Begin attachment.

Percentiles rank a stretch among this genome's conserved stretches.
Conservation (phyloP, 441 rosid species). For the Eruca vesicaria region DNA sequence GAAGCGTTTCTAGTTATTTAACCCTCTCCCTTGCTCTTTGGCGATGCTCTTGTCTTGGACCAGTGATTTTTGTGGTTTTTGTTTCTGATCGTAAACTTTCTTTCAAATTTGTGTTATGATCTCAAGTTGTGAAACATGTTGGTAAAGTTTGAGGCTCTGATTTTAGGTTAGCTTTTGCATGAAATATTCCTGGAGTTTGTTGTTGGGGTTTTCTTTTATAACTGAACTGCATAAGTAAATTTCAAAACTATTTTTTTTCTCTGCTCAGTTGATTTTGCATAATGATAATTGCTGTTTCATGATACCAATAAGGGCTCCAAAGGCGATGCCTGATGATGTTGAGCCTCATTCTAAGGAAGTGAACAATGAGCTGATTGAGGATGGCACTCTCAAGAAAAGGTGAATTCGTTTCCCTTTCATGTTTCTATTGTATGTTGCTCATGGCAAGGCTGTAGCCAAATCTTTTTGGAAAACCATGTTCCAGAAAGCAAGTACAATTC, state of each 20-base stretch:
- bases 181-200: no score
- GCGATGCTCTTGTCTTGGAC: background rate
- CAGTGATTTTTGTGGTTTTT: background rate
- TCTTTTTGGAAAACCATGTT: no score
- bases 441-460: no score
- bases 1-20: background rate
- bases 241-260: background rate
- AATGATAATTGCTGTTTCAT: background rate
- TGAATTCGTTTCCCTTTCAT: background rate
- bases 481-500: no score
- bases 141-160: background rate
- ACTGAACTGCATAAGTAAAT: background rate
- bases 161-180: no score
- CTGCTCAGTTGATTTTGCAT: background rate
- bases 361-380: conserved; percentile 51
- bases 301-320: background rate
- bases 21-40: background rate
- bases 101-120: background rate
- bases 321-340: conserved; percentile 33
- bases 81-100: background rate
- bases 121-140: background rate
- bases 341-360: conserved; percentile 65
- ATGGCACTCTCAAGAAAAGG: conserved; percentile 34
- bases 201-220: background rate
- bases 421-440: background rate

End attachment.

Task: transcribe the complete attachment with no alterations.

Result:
Percentiles rank a stretch among this genome's conserved stretches.
Conservation (phyloP, 441 rosid species). For the Eruca vesicaria region DNA sequence GAAGCGTTTCTAGTTATTTAACCCTCTCCCTTGCTCTTTGGCGATGCTCTTGTCTTGGACCAGTGATTTTTGTGGTTTTTGTTTCTGATCGTAAACTTTCTTTCAAATTTGTGTTATGATCTCAAGTTGTGAAACATGTTGGTAAAGTTTGAGGCTCTGATTTTAGGTTAGCTTTTGCATGAAATATTCCTGGAGTTTGTTGTTGGGGTTTTCTTTTATAACTGAACTGCATAAGTAAATTTCAAAACTATTTTTTTTCTCTGCTCAGTTGATTTTGCATAATGATAATTGCTGTTTCATGATACCAATAAGGGCTCCAAAGGCGATGCCTGATGATGTTGAGCCTCATTCTAAGGAAGTGAACAATGAGCTGATTGAGGATGGCACTCTCAAGAAAAGGTGAATTCGTTTCCCTTTCATGTTTCTATTGTATGTTGCTCATGGCAAGGCTGTAGCCAAATCTTTTTGGAAAACCATGTTCCAGAAAGCAAGTACAATTC, state of each 20-base stretch:
- bases 181-200: no score
- GCGATGCTCTTGTCTTGGAC: background rate
- CAGTGATTTTTGTGGTTTTT: background rate
- TCTTTTTGGAAAACCATGTT: no score
- bases 441-460: no score
- bases 1-20: background rate
- bases 241-260: background rate
- AATGATAATTGCTGTTTCAT: background rate
- TGAATTCGTTTCCCTTTCAT: background rate
- bases 481-500: no score
- bases 141-160: background rate
- ACTGAACTGCATAAGTAAAT: background rate
- bases 161-180: no score
- CTGCTCAGTTGATTTTGCAT: background rate
- bases 361-380: conserved; percentile 51
- bases 301-320: background rate
- bases 21-40: background rate
- bases 101-120: background rate
- bases 321-340: conserved; percentile 33
- bases 81-100: background rate
- bases 121-140: background rate
- bases 341-360: conserved; percentile 65
- ATGGCACTCTCAAGAAAAGG: conserved; percentile 34
- bases 201-220: background rate
- bases 421-440: background rate